Later on Sunday I discussed the sermon with a close friend who is a psychiatrist. He asked if I thought many of my colleagues would have preached such a sermon.  Perhaps there would not be many, just as in our wider society it seems that psychiatrists are among the few who are willing to face the reality of our suffering. Perhaps aversion to suffering still has the upper-hand and that we continue to be in denial about the impossibility - and undesirability -of a suffering-free world. But maybe, just maybe, the myth of endless progress has lost its allure and we can dare to be honest about the suffering that is inherent in human life and have the courage to relieve the unjust suffering that so many have to endure.

The Good News of Immanuel was lived out by one who was acquainted with suffering, who embraced our humanity, suffering and all. And we who are called to bear witness to that Good News are also called to embrace our own humanity, suffering and all. 

Tuesday, June 21, 2011


Our daughter Meghan has a recent post at her blog Advanced Maneuvers, Practice Medicine, Not Martyrdom. Her post is a response to an op-ed piece by another physician who criticized physicians who don't work full-time. One of that doctor's arguments was that medical education is to a large degree subsidized and that places an obligation on doctors that isn't there for people in other professions.

I trust that I am not the only person who sees the large hole in that argument. It would be hard to find an educational institution in this country that covered all its expenses with money collected from its students. The average college budget shows income from a variety of sources, often including government and foundation grants, endowment income, and gifts from alumni/ae and friends. Higher education in this country is heavily subsidized for everyone, and so it isn't physicians alone that could be said to have an obligation to pay back what has been given them by using their gifts to serve others.

Musing about this question for the last week or so, I recalled one of the most disappointing sermons I have ever heard. It was at the baccalaureate mass for the Roman Catholic high school where I was teaching. All of the graduates have been my students in the required ethics class and I knew a bit about some of their career plans. One was planning to be a pharmacist. Another planned to serve in the military. Not at all to my surprise the only student who was mentioned in the sermon was the one who was considering the priesthood. That vocation alone was considered worthy of mention. The irony is that the young man did not become a priest, while others in his class have successfully pursued the goals they had at graduation.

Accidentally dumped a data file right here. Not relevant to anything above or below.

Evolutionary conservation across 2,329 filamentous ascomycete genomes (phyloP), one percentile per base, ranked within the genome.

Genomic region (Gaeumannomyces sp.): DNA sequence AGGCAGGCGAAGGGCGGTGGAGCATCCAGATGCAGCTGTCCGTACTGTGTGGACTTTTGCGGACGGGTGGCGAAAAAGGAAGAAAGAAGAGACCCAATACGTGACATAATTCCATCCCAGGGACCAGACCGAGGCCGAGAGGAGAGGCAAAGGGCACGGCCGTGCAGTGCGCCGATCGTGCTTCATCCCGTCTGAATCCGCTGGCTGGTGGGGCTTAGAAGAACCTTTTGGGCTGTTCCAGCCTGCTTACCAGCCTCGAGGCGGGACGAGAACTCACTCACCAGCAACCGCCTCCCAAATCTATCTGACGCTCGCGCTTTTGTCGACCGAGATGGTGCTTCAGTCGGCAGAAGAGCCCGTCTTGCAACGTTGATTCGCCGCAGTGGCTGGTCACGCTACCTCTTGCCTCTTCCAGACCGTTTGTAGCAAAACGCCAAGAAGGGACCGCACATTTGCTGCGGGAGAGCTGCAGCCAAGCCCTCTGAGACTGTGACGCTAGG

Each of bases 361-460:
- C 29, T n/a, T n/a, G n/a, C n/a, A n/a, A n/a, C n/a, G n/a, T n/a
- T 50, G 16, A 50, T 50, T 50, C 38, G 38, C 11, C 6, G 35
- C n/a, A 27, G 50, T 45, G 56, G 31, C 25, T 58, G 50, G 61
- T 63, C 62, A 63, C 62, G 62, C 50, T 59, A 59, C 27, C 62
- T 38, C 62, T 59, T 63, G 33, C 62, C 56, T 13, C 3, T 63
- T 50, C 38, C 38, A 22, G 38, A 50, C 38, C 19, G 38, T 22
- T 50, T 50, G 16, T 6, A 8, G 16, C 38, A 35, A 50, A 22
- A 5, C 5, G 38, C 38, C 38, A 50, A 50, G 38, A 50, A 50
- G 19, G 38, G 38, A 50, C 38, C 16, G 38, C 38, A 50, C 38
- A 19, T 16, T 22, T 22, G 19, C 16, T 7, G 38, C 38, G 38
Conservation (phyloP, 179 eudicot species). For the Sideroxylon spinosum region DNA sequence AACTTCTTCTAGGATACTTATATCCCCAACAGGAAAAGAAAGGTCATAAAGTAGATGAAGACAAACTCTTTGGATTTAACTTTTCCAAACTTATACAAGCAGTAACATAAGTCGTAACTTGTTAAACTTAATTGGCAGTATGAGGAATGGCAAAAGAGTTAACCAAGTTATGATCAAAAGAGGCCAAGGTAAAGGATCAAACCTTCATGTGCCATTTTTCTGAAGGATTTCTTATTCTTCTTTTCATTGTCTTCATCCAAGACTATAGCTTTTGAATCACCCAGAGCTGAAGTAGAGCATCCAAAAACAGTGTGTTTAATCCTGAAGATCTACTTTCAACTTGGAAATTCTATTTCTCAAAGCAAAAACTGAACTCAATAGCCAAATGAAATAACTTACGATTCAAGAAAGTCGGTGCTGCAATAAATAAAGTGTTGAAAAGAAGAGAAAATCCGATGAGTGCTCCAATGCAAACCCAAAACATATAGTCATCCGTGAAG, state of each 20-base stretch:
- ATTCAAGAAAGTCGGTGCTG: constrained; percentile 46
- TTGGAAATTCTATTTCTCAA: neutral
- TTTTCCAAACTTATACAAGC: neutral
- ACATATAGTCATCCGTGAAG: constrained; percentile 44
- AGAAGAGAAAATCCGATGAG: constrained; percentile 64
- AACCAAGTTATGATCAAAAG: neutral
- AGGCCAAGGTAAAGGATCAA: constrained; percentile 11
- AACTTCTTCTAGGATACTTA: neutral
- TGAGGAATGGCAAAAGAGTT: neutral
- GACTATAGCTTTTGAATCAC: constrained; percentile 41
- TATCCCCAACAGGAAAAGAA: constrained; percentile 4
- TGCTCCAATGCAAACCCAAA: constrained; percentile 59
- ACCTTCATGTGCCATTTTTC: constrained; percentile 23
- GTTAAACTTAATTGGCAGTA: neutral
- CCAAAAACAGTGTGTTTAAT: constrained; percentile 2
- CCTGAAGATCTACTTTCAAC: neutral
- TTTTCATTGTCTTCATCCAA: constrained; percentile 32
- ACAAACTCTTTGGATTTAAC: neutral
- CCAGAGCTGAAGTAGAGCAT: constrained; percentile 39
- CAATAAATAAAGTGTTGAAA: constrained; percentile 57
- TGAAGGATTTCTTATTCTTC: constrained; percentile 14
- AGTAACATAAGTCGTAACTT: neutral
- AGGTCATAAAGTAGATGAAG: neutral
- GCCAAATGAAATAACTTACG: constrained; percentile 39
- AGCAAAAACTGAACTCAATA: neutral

The priesthood is an honorable vocation, even though a somewhat difficult one in the Roman Catholic Church now. But so are the vocations of those others. The physician to whose op-ed piece our daughter responded and the priest who preached that terrible sermon both have a narrow, perhaps even a distorted view of vocation. To them there are certain jobs that merit the title vocation and there are others that are simply jobs. Priesthood and medicine are vocations, but delivering the mail is only a job. What utter nonsense. We are in grave danger if we forget that "our common life depends upon each other's toil," the toil of the garbage collector as well as that of the physician. 

Friday, June 17, 2011

Marriage Equality

For a long time this blog has announced that it - that is, I - support marriage equality. Actions, they say, speak louder than words, and today I have the opportunity to act on my commitment. Two people who married a decade ago will celebrate their anniversary by renewing their vows in church. The ceremony will be simpler than  their wedding, but we will together be able to do something which was not possible ten years ago - to have their marriage recognized by at least some of these United States. In the state where they live, New York, marriage equality is not yet fully realized. Marriages occurring in places like Massachusetts,  where marriage equality is a reality, are recognized in New York, but same-sex couples are still not able to get married there. That may change in the next few weeks, but only if New Yorkers who support marriage equality advocate for change with their State Senators. There are still many people in high places who are heterosexists and are trying to block in the Senate the bill that has been passed in the Assembly. The voices of New Yorkers who support marriage equality need to heard now.